About Noilly Prat:
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Country of origin: France Alcohol content: 18% ABV
Created for the USA market in 1979, this extra dry vermouth is made from a base wine of Clairette with added Muscat mistelle. 14 different herbs and spices are sourced all around the world to make Noilly Prat Extra Dry. Among them chamomile, coriander from Morocco, bitter oranges from Tunisia, and orris root from Italy.
Bottled for the American market, this epxression of the famous Noilly Prat dry vermouth is designed with bone dry martinis in mind. Extremely light and delicate, this is a martini lover's vermouth.
Enjoy in a classic Martini, Bamboo, or simply with soda for a refreshing aperitif. Use whenever a dry or French vermouth is called for.
Noilly Prat Production:
The first dry vermouth, Noilly Prat Original Dry is distinct from its sweeter Italian antecedents, due in no small part to the wines that form the base of this Marseilles style vermouth. Piquepoul and Clairette wines are fortified then aged in old oak for a year outside at Maison Noilly Prat, slowly oxidising in the sun and sea air; it is this oxidised character that sets Noilly Prat Original Dry apart from other vermouth, reminiscent of fortified wines such as Amontillado sherry or Madeira. Aging concurrently in large indoor casks is the muscat mistelle—partially fermented then fortified grape juice—used to sweeten the vermouth to an eventual 35g/L of sugar. After a year of aging the three wines are blended and further fortified with a raspberry and lemon distillate produced at the vermoutherie.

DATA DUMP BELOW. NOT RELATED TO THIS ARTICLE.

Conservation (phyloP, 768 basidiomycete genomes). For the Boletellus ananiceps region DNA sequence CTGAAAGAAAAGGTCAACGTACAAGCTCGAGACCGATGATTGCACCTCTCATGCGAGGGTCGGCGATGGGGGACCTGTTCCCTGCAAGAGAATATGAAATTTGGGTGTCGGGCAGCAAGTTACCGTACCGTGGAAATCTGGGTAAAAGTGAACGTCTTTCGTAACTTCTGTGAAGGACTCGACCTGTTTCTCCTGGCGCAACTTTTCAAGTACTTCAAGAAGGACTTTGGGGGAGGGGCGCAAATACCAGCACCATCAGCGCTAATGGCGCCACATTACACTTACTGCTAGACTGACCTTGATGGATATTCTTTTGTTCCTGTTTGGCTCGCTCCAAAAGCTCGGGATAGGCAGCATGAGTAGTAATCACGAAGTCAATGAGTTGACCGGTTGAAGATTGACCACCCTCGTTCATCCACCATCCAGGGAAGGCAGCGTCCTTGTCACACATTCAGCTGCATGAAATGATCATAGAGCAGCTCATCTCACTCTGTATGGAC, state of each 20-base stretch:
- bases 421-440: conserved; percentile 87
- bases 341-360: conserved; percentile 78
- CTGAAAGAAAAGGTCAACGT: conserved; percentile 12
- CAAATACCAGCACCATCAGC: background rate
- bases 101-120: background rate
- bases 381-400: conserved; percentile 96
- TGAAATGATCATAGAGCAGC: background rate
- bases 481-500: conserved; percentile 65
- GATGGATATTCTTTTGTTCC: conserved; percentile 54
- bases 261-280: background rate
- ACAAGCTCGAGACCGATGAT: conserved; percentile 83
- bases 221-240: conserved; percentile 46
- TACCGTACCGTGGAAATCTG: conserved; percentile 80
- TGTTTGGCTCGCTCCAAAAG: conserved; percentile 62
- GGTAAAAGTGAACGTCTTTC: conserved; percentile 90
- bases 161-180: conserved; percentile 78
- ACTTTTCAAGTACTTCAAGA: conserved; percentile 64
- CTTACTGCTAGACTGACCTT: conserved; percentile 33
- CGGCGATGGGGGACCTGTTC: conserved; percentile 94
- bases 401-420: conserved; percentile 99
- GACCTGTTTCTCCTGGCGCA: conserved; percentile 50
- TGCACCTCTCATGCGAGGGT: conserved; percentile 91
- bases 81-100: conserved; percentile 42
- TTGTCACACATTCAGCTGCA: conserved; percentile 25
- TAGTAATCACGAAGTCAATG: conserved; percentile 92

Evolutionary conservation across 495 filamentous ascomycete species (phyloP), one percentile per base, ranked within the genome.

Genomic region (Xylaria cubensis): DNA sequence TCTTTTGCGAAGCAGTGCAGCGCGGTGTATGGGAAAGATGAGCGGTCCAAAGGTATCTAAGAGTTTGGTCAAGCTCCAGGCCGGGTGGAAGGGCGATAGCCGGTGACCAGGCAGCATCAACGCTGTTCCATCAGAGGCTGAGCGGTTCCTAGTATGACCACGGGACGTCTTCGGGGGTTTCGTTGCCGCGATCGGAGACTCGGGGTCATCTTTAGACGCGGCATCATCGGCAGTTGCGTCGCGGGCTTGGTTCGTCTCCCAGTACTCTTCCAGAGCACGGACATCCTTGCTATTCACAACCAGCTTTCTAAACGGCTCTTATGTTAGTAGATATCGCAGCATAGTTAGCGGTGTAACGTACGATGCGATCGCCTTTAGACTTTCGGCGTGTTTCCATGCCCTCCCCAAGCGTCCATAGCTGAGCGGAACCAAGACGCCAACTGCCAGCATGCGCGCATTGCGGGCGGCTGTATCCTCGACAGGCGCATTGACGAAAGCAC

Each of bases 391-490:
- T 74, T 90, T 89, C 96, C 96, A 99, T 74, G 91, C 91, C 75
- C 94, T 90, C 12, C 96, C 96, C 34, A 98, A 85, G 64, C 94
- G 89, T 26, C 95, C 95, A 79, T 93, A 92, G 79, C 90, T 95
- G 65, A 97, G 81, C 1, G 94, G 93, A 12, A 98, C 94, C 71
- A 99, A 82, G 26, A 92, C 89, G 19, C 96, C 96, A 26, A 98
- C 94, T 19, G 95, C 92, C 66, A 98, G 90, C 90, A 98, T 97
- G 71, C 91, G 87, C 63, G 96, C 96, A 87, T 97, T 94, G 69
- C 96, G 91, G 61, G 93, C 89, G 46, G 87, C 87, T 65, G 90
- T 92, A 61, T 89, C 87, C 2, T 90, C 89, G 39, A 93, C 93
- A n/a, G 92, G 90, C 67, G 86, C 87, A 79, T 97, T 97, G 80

The fortified wine blend is then aromatised by way of maceration with 20 botanicals in huge wooden vats for three weeks, stirred by hand every day. The exact botanical blend is not disclosed of course, but Noilly Prat does give away chamomile, coriander, elderflower, orris root, and sweet orange as the main aromatics with gentian, bitter orange, and cinchona providing bitterness in addition to wormwood. After filtration and a final rest the vermouth is ready for bottling, a wine unlike any other due not only to the specific mix of botanicals, but the winemaking techniques employed in its production.Honeysuckle floral and citrus notes mingle with spice and a touch of rancio over a slightly salty and delicately bitter base.
About Noilly Prat:
The originator of dry vermouth, Joseph Noilly not only selected the wines and botanicals to make his vermouth in 1813, but designed a winemaking process to replicate transporting wine on a long sea voyage. In 1855 his son Louis Noilly and grandson-in-law Claude Prat set up Noilly Prat et Cie, officially registering the vermouth brand in the following years and expanding production to Marseillan where it remains today. Noilly Prat was bought by Italian vermouth producer Martini & Rossi in 1971, which then merged into the Bacardi-Martini group in 1992.